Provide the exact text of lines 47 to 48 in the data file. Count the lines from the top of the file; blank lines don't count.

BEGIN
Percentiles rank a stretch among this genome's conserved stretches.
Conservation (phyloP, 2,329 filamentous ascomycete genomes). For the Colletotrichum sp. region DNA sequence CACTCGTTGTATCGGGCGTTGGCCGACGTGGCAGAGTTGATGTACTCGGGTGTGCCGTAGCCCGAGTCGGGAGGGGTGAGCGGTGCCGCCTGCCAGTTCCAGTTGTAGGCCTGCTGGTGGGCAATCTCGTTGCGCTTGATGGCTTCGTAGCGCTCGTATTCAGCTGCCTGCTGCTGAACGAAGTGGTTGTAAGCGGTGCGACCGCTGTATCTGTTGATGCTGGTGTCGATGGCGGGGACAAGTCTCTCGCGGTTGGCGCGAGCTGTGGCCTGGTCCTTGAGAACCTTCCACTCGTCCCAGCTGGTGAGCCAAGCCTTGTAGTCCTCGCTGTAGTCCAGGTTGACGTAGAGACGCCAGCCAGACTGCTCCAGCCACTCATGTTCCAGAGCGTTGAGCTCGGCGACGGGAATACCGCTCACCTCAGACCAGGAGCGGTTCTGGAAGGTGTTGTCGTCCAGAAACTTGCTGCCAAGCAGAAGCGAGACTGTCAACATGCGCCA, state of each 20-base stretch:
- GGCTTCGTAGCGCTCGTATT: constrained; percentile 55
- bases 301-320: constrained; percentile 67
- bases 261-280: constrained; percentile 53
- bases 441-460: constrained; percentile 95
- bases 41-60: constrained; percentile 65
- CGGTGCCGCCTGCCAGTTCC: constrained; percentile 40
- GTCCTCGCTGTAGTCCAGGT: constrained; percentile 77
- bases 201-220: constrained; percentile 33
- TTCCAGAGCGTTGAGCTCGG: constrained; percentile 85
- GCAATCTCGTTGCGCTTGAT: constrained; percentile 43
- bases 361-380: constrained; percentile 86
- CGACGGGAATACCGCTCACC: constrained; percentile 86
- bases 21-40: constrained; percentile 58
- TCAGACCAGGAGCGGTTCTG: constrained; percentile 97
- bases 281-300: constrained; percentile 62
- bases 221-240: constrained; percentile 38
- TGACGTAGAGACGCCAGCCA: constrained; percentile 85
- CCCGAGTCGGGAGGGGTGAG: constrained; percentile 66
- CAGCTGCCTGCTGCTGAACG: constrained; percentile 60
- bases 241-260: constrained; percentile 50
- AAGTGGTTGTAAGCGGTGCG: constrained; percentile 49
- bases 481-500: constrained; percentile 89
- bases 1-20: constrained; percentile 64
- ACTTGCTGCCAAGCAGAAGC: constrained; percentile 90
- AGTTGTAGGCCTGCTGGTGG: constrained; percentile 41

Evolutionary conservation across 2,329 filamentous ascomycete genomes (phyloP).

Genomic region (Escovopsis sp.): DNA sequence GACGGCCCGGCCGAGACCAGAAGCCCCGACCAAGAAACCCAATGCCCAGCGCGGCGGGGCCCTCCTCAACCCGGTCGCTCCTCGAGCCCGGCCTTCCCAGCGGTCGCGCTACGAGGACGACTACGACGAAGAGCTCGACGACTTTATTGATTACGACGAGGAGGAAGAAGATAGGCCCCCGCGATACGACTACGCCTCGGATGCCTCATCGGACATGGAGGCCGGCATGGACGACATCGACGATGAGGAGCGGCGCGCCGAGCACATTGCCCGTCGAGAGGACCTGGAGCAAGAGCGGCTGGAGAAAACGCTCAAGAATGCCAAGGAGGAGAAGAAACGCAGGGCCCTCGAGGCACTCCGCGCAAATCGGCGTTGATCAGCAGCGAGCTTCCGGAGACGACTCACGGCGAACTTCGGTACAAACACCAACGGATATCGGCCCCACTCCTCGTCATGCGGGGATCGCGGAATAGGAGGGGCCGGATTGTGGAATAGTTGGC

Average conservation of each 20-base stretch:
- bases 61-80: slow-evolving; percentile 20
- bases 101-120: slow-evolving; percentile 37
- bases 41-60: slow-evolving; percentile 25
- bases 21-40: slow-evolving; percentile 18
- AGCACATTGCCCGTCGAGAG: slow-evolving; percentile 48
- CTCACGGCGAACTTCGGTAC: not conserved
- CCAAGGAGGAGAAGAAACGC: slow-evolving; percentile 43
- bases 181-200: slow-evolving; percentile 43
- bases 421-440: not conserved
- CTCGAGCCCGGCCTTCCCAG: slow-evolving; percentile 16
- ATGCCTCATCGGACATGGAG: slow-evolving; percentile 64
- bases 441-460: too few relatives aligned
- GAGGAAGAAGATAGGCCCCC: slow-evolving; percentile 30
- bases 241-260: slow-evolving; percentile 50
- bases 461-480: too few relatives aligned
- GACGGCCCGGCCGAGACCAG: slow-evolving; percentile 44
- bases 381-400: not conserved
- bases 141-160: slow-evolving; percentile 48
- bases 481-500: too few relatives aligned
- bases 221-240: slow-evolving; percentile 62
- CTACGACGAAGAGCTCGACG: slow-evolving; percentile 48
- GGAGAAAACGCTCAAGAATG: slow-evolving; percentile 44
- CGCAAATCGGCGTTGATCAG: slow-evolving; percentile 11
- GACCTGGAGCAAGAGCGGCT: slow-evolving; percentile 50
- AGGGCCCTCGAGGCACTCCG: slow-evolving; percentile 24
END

- bases 381-400: not conserved
- bases 141-160: slow-evolving; percentile 48